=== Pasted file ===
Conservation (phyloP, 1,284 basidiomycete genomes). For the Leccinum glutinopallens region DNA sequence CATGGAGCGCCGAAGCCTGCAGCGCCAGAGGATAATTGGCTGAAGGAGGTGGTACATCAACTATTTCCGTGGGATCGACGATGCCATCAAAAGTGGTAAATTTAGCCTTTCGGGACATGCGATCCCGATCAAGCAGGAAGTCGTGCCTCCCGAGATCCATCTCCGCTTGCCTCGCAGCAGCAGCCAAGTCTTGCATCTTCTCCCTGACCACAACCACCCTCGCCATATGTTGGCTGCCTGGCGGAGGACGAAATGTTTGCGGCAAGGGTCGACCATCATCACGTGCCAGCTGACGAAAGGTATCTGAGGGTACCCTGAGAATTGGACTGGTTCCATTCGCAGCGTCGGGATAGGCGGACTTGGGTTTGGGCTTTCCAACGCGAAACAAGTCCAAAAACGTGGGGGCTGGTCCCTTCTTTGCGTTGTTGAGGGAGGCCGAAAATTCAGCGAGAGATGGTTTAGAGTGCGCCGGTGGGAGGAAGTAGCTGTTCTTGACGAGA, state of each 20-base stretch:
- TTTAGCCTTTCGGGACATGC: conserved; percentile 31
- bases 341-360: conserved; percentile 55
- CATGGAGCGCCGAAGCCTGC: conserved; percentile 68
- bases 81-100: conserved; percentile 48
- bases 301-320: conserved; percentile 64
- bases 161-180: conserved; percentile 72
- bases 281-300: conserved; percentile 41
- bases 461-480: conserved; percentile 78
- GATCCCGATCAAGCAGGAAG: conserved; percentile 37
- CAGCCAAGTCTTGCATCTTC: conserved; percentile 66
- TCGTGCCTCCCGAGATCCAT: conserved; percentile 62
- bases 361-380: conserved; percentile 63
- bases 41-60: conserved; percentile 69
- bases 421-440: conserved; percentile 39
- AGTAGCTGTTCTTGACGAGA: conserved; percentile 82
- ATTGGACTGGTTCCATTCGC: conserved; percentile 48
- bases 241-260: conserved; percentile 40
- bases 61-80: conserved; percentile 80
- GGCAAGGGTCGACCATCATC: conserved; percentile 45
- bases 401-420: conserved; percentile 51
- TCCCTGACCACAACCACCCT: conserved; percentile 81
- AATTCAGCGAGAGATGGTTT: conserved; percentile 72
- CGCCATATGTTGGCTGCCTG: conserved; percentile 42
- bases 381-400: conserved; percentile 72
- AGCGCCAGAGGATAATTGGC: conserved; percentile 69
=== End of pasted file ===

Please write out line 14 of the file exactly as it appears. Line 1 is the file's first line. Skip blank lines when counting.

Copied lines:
- bases 41-60: conserved; percentile 69